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In this tutorial, we will see How To Connect React and Redux With Example. For this simple demo, we will not be going to use any backend; we will do that in the next tutorial. We keep this example very simple and make it work at the client side. We create a simple post and display it, but we are going to manage it via Redux store. We can create and delete the post, and our store will handle all the data. We use Bootstrap 4 for the frontend.
This article tries to give some hints from a bunch of articles that I have read, trying to find a fast and scalable way to write react tests, with a bit of personal experience and thoughts.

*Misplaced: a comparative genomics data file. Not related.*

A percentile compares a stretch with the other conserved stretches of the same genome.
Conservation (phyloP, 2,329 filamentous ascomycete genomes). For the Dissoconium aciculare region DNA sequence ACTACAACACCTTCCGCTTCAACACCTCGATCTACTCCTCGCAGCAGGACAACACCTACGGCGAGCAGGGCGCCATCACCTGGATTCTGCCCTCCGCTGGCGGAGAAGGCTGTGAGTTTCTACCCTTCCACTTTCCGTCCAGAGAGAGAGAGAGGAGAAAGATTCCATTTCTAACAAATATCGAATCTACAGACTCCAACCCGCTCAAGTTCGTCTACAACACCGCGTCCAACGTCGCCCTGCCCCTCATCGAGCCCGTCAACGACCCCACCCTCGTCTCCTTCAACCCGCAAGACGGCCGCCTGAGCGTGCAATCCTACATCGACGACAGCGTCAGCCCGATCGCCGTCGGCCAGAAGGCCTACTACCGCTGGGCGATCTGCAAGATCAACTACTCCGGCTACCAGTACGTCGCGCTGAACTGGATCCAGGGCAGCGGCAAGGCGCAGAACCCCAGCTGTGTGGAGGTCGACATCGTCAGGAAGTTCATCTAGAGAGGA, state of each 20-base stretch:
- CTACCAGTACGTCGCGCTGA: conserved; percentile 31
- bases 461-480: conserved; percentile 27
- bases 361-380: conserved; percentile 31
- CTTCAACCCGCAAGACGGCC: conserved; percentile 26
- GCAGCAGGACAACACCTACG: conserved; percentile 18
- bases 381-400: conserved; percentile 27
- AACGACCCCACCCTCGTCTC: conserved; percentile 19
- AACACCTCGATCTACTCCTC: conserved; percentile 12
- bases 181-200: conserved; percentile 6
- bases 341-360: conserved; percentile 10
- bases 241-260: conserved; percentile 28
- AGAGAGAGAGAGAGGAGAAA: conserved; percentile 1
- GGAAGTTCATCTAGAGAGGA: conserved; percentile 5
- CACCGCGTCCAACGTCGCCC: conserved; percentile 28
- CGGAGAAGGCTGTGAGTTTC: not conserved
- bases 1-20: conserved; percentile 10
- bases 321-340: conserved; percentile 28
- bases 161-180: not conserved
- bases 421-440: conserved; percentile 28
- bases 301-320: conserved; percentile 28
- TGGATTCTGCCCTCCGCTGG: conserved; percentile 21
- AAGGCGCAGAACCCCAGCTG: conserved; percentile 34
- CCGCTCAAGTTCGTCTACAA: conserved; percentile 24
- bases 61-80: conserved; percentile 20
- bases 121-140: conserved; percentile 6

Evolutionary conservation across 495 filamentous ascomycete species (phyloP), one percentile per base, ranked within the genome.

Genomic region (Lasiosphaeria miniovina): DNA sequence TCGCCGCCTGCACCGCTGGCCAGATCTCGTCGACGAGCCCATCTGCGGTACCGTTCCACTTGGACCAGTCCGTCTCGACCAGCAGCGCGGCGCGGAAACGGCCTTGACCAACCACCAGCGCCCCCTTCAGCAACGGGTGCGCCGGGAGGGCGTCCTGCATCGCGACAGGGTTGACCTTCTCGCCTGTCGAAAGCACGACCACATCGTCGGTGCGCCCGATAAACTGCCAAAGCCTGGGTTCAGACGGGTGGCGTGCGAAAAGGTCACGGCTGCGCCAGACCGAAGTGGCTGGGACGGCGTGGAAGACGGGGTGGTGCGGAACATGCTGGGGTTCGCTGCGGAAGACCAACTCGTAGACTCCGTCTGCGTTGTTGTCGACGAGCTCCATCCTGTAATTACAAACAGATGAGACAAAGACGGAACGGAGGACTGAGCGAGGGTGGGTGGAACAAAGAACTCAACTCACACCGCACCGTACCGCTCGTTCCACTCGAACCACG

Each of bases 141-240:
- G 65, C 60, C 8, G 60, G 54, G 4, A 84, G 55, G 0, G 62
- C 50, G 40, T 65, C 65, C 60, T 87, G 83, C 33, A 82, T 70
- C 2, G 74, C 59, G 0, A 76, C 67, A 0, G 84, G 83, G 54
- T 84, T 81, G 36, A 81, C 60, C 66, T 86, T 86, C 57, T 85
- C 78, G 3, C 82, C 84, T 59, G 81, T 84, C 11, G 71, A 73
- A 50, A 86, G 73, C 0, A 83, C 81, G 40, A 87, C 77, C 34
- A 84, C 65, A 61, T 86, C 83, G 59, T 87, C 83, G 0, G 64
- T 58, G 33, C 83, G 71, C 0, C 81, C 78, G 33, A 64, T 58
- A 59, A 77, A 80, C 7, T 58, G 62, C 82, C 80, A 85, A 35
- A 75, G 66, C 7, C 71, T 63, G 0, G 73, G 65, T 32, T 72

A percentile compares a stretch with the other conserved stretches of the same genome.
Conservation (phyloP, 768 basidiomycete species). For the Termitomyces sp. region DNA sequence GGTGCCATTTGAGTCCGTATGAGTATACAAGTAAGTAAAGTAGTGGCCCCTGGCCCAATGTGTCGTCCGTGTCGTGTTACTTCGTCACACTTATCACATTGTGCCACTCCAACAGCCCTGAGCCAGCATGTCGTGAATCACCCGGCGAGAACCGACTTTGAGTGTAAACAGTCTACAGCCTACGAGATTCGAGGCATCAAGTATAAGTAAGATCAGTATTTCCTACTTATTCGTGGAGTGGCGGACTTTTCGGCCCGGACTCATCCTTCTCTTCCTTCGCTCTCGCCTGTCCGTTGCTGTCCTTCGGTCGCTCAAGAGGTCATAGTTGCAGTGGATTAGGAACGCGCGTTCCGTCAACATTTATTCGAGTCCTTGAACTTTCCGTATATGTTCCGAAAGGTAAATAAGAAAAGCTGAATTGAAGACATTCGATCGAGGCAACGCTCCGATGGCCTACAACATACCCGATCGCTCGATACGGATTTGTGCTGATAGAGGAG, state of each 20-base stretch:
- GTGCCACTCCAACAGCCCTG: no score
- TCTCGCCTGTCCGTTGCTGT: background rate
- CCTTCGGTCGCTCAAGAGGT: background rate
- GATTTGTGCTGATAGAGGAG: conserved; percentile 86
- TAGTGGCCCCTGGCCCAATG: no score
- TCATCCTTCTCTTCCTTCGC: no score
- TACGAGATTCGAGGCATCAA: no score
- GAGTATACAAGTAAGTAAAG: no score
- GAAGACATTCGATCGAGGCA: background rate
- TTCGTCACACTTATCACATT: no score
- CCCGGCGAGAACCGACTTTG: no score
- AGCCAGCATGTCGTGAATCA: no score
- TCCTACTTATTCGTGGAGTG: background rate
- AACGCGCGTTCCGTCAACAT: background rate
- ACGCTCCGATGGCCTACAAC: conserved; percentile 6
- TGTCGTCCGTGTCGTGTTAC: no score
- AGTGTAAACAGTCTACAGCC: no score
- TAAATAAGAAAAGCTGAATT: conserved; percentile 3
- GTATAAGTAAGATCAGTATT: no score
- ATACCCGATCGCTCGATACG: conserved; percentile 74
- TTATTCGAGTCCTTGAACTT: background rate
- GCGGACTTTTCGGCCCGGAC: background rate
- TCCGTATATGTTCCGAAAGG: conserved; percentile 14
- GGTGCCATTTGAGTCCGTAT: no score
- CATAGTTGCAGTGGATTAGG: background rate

In 2016, we took a big bet on React Native. Two years later, we’re ready to share our experience with the world and show what’s next.
Let’s start off with a typical HOC use case. We have a component that produces some data and stores it in its hidden state. Let’s call it Producer.
Async Generators is a simple but powerful feature that is now a part of ECMAScript. It unlocks many features which were previously only available with non-trivial tools, e.g. state management, React Suspense API, persistent state, etc.